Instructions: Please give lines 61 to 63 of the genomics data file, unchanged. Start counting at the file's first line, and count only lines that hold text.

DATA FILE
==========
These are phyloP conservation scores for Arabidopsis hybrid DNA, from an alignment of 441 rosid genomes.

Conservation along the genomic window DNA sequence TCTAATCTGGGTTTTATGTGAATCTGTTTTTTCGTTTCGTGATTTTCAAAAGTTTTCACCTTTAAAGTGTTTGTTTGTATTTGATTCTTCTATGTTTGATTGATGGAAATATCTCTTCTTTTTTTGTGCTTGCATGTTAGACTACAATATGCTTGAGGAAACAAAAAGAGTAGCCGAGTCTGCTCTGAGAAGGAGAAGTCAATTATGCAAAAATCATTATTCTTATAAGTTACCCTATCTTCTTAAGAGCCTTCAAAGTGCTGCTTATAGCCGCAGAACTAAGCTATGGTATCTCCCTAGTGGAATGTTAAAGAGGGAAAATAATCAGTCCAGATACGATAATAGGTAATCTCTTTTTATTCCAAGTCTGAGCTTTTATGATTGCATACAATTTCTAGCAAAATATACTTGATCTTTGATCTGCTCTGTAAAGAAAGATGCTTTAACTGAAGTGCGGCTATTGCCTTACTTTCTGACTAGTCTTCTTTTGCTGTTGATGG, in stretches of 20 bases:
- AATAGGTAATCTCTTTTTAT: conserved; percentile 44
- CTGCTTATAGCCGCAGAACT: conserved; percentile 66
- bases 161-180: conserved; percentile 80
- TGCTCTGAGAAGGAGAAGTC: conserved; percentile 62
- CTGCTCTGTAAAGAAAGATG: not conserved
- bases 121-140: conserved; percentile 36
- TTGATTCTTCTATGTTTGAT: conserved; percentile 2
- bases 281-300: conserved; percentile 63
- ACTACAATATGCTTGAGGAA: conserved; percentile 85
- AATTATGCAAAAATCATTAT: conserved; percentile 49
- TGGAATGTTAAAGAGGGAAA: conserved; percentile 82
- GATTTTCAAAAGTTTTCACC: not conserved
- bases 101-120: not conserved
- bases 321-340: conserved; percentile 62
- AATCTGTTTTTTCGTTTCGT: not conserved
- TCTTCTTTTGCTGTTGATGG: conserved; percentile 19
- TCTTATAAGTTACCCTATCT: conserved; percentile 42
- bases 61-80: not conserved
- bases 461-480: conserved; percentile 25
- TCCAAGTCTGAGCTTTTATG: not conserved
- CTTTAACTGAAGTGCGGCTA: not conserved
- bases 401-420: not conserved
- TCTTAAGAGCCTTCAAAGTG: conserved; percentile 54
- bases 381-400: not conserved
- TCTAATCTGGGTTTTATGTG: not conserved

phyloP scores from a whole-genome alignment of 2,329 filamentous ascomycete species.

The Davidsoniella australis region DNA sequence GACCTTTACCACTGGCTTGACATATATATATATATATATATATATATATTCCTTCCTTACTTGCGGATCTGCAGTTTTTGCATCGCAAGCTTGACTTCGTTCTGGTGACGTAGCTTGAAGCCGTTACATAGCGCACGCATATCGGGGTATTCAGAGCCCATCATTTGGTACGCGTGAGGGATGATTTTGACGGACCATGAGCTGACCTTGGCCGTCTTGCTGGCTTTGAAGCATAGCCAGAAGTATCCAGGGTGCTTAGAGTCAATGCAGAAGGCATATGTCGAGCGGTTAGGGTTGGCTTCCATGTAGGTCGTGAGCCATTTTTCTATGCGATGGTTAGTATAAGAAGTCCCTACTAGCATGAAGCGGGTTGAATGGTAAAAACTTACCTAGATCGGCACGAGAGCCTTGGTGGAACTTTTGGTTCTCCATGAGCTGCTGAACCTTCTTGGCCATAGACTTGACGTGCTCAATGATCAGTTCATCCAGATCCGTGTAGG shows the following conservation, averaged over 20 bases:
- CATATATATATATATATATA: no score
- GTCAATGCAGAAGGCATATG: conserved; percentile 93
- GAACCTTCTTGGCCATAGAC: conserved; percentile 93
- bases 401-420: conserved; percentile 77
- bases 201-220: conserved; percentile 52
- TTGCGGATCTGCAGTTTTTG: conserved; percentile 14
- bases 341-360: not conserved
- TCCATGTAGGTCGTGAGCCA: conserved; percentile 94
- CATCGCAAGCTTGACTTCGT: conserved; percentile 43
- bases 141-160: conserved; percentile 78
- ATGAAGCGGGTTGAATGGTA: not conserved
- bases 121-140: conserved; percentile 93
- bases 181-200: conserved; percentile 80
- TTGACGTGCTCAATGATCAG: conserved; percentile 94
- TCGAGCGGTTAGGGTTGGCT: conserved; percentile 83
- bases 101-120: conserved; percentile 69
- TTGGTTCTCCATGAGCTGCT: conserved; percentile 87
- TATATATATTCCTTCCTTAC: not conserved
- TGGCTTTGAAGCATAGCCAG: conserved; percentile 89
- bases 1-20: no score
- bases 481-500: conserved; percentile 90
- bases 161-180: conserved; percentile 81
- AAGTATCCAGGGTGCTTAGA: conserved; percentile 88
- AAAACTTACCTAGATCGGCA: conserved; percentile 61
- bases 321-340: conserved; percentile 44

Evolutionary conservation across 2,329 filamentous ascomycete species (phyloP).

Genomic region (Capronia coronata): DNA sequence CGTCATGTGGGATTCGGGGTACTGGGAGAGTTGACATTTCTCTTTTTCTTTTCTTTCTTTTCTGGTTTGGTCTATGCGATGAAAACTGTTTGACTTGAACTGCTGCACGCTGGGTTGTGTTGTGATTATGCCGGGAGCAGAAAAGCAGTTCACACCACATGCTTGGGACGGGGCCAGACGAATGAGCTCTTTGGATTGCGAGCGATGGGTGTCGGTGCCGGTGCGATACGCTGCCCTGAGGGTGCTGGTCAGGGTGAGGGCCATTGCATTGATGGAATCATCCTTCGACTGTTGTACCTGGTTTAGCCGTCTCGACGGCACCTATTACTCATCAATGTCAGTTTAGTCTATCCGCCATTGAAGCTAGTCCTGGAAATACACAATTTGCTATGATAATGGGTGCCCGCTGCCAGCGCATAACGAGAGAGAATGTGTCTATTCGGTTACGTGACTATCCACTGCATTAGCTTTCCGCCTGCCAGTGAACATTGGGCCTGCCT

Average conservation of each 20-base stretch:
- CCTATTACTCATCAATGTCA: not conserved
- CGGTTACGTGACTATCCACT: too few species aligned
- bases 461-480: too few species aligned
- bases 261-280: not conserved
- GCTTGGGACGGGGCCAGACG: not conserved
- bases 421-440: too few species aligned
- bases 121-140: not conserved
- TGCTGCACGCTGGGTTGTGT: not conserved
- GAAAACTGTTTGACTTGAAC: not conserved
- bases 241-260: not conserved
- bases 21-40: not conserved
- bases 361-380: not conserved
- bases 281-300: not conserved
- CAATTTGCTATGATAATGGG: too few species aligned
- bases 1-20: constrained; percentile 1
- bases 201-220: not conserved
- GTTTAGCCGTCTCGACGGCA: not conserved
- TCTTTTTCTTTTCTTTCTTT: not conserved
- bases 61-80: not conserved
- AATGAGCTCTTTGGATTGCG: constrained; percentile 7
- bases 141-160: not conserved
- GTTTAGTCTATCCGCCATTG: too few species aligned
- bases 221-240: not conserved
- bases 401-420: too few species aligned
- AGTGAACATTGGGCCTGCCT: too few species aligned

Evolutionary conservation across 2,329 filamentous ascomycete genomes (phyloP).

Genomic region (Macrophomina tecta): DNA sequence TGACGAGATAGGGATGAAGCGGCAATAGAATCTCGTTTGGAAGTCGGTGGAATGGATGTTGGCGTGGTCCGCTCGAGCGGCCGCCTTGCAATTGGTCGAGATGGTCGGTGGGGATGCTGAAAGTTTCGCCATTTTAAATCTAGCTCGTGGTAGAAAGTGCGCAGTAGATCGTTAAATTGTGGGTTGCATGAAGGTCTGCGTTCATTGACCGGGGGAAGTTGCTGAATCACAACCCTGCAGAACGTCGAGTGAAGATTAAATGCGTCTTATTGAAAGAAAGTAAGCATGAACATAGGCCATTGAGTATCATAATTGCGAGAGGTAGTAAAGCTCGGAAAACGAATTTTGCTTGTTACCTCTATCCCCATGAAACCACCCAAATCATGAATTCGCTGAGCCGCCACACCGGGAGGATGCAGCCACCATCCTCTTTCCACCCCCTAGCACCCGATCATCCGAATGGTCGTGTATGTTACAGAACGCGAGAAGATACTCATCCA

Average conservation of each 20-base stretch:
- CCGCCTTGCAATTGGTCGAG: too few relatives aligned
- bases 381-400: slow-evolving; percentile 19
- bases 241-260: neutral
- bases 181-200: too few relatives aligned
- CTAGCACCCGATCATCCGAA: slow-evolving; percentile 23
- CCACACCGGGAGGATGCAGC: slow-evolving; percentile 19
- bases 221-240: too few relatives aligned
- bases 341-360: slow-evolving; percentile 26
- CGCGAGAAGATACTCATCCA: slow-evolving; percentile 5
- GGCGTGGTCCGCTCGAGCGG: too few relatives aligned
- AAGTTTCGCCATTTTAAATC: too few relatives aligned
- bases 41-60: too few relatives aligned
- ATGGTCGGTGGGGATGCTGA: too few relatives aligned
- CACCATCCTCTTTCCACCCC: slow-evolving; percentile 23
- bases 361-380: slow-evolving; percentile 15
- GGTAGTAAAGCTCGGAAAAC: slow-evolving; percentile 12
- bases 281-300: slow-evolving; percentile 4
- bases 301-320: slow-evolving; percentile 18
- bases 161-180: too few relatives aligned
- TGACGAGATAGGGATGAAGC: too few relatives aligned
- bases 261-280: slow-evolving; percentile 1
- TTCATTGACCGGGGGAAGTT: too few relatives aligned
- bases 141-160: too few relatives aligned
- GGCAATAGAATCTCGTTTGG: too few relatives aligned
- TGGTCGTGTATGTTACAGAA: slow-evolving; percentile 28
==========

- bases 261-280: not conserved
- GCTTGGGACGGGGCCAGACG: not conserved
- bases 421-440: too few species aligned